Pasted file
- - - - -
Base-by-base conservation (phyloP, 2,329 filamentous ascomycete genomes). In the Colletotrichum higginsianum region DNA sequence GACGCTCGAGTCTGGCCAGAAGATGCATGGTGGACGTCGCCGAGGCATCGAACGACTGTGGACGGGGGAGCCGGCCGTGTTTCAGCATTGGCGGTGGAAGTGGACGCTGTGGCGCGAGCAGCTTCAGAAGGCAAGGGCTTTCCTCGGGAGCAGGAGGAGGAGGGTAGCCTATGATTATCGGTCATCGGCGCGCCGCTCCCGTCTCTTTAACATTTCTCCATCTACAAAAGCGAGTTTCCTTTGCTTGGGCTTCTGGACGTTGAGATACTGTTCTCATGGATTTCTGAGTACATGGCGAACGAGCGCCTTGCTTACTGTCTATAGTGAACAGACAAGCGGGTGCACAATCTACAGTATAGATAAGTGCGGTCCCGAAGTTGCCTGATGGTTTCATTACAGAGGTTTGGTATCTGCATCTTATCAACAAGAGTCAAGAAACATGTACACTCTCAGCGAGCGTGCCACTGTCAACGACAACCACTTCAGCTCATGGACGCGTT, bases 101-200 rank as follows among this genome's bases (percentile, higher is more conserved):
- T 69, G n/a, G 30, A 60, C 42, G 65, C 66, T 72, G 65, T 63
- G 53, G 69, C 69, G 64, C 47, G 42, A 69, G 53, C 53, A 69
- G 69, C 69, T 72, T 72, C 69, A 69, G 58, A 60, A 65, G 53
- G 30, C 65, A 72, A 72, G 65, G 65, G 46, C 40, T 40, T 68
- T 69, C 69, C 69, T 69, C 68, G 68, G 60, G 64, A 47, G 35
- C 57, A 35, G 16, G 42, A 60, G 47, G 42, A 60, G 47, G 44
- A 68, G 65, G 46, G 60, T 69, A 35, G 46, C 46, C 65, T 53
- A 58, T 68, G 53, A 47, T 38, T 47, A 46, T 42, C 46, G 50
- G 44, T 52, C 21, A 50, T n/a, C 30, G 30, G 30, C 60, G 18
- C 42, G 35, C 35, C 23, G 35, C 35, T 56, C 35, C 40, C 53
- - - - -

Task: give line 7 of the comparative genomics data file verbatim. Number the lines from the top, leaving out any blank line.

- C 57, A 35, G 16, G 42, A 60, G 47, G 42, A 60, G 47, G 44